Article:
Yesterday was a long but good day. We reached our first coring station after 12 hours transit from the previous station. After arriving at the station, we started to survey the area using an instrument which uses sound waves to test the condition and nature of the mud that is at the bottom of the ocean. The goal is to find a location where mud is thick, relatively undisturbed, and would more or less represent a structure similar to a layered cake. It took about a couple of hours to find a suitable spot where we could try to deploy a jumbo piston core with the hope of acquiring long sediment cores. While the detailed mechanism of how it works is quite complicated, this coring device primarily consists of a long hollow pipe with a heavy weight at the top and is lowered to the bottom using a wire or rope. The heavy weight at the top would facilitate digging deep into the mud and fill up the pipe with sediment, which can then be pulled out and brought back to the ship. Using the layered cake analogy, you can think of this operation as putting a straw through a cake. Deploying any instrument, small or large, by the side of the boat is an onerous job. So, much of the day was spent setting up the coring device, sending it down to the ocean bottom, and getting it back on deck. Happy to report that we recovered a nice sediment core.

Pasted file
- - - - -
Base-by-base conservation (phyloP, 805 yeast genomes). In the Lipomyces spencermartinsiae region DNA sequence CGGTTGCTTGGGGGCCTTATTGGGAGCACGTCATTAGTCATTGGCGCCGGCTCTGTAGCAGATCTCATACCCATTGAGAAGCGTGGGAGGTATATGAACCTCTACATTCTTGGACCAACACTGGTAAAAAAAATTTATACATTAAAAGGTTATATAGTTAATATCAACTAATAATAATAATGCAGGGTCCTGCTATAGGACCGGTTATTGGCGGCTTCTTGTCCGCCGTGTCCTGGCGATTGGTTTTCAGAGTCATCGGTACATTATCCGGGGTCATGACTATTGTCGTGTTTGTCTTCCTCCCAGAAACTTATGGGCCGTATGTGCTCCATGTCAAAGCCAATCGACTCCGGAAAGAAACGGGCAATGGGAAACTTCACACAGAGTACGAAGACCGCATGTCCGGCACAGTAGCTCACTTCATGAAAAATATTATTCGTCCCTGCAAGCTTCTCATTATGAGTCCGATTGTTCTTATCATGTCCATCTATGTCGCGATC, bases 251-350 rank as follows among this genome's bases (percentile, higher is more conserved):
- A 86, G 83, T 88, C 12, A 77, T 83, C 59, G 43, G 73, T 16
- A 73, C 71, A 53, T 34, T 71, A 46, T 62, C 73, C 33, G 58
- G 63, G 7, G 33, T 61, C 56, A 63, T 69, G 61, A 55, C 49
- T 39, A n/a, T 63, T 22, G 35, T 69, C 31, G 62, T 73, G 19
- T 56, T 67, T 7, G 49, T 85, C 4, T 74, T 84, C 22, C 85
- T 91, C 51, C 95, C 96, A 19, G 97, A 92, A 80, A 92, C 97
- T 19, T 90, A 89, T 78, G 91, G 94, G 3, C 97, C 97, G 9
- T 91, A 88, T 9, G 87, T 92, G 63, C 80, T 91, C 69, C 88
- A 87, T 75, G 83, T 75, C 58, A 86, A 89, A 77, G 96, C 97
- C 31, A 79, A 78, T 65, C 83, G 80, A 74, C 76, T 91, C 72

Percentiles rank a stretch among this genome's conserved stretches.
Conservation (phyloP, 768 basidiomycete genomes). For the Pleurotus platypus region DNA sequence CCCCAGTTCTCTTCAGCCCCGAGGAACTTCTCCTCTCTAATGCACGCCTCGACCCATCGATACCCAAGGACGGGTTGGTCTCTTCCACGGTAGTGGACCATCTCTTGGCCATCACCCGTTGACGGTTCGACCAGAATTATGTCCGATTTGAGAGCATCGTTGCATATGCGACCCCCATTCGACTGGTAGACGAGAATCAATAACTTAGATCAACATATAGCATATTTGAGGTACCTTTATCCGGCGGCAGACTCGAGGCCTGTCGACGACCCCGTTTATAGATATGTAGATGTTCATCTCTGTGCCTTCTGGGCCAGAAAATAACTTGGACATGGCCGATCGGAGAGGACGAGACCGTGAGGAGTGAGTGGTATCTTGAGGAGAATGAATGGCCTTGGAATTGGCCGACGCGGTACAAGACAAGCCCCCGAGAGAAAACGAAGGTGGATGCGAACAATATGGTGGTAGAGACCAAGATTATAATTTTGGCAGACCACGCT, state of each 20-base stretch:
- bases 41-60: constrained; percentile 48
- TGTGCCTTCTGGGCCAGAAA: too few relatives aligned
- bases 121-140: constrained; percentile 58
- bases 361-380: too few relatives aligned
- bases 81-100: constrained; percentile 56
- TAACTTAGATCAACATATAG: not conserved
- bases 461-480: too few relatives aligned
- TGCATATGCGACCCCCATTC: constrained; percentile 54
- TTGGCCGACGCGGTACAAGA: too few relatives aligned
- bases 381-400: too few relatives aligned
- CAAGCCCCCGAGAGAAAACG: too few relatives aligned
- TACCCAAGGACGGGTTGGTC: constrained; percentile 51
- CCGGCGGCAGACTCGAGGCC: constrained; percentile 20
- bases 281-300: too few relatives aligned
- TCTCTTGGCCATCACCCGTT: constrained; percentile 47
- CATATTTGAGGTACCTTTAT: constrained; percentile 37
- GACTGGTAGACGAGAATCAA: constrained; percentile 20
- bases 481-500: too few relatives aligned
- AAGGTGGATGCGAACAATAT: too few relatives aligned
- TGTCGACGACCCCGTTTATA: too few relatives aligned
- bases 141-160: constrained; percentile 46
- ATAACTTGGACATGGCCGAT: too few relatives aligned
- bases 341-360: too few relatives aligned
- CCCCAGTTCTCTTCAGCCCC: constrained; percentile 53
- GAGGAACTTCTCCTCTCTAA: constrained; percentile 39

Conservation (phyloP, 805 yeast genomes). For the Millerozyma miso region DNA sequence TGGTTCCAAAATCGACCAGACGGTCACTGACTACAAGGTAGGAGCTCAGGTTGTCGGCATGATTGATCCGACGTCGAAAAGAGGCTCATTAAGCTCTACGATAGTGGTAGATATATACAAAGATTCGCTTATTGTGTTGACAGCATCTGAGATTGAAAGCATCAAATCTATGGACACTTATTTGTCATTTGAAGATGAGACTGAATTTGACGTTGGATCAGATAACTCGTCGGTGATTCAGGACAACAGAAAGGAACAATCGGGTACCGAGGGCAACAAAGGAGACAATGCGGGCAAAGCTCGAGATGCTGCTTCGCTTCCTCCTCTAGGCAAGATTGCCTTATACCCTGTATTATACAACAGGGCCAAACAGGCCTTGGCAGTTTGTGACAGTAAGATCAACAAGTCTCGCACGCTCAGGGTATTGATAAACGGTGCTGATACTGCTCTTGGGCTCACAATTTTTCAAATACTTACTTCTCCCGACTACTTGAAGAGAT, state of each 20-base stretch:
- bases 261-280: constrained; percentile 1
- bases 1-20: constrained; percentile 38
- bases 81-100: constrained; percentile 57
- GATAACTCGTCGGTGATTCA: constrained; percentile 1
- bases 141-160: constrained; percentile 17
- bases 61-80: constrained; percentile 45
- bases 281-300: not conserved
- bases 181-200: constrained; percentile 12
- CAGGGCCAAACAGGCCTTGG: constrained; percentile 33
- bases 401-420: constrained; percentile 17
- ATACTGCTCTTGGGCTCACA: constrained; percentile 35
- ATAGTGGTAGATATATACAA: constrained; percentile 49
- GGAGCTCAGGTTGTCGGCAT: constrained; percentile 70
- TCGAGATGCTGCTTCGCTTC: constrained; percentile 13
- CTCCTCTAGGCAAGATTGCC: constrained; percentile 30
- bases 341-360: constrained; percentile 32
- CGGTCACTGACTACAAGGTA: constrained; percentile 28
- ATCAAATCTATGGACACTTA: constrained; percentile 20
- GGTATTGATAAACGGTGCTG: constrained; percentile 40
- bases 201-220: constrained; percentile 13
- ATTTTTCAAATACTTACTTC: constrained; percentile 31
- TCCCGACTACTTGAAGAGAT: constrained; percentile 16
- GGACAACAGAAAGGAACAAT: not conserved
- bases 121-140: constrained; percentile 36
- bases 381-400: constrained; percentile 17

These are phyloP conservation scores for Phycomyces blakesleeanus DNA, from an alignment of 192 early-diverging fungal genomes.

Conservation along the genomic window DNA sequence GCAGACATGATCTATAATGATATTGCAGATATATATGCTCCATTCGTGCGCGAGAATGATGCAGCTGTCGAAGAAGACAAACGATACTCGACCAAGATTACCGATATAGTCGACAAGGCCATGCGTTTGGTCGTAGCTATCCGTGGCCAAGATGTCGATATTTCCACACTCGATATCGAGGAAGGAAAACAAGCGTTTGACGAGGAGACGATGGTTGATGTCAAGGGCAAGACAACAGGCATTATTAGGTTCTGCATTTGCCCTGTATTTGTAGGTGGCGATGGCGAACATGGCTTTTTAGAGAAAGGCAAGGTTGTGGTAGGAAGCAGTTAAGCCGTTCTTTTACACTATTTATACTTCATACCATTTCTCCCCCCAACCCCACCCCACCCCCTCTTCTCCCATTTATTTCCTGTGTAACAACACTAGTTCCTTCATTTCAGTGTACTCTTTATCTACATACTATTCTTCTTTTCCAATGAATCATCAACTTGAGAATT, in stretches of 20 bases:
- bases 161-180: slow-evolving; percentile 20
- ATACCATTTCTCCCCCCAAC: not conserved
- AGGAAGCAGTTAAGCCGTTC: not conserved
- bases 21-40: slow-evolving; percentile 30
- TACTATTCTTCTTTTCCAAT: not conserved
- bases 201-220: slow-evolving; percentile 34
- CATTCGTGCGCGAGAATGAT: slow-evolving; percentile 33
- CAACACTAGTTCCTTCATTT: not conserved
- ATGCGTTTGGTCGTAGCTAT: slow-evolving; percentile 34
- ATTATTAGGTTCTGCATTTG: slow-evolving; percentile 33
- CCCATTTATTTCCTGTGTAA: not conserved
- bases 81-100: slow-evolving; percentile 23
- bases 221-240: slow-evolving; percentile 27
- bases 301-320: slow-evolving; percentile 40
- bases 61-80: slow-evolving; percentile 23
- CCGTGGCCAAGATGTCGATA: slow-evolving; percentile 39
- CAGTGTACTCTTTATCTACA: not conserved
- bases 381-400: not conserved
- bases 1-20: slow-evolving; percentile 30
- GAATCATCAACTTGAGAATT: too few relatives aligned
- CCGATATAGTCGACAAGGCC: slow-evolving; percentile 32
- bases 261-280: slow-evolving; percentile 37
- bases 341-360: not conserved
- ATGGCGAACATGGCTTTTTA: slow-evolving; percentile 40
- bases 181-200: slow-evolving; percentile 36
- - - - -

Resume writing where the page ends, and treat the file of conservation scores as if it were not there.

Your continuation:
It was almost sunset when the core was back on deck and we were just getting started. We had two more things to do before we could leave the station. One was to collect small cores using another coring device called ‘multicore’ and collect water using CTD. By the time the CTD operation was done and we finished sampling, it was close to midnight and we were ready for bed.
By the way, I almost forgot to mention about Styrofoam cups. It has been a longstanding tradition to color Styrofoam cups and send those in a laundry bag(!) tied to a deploying instrument. As the cups go down to the bottom of the ocean, the weight of the water squeezes all air from these cups, and makes them small without distorting the aspect ratio. So you get a miniature Styrofoam cup. These miniature cups make great souvenirs. Next time your oceanographer friend is out on an expedition, don't forget to ask if she/he would be kind enough to bring back a Styrofoam cup for you :).